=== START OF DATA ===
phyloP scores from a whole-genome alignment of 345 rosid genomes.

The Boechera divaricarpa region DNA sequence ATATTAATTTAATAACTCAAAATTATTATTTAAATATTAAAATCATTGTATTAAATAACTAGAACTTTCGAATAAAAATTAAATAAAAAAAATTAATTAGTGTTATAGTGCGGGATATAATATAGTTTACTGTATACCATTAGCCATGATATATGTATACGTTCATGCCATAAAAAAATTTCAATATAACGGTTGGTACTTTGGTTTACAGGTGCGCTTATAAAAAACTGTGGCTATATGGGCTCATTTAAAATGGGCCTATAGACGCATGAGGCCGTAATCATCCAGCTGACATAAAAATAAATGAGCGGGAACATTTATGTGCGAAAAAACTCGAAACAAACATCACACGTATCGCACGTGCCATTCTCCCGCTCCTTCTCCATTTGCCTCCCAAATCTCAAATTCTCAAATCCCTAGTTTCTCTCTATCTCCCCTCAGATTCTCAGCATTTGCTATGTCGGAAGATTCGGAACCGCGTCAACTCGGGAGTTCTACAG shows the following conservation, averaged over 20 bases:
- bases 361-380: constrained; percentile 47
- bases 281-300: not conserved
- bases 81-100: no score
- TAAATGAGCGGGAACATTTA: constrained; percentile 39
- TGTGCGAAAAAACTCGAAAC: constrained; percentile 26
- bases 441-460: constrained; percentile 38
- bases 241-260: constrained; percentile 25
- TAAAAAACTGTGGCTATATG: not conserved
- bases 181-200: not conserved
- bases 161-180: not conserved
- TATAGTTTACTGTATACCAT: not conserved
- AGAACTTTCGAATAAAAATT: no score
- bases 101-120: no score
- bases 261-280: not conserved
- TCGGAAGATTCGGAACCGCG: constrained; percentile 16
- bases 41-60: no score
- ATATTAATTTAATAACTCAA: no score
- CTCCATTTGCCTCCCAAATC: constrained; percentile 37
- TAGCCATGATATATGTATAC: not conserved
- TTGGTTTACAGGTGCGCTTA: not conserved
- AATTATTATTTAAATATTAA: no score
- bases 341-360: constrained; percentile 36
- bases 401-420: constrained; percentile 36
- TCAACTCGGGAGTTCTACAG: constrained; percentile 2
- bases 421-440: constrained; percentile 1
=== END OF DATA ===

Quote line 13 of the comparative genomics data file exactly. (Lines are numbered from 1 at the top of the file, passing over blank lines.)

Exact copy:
- TATAGTTTACTGTATACCAT: not conserved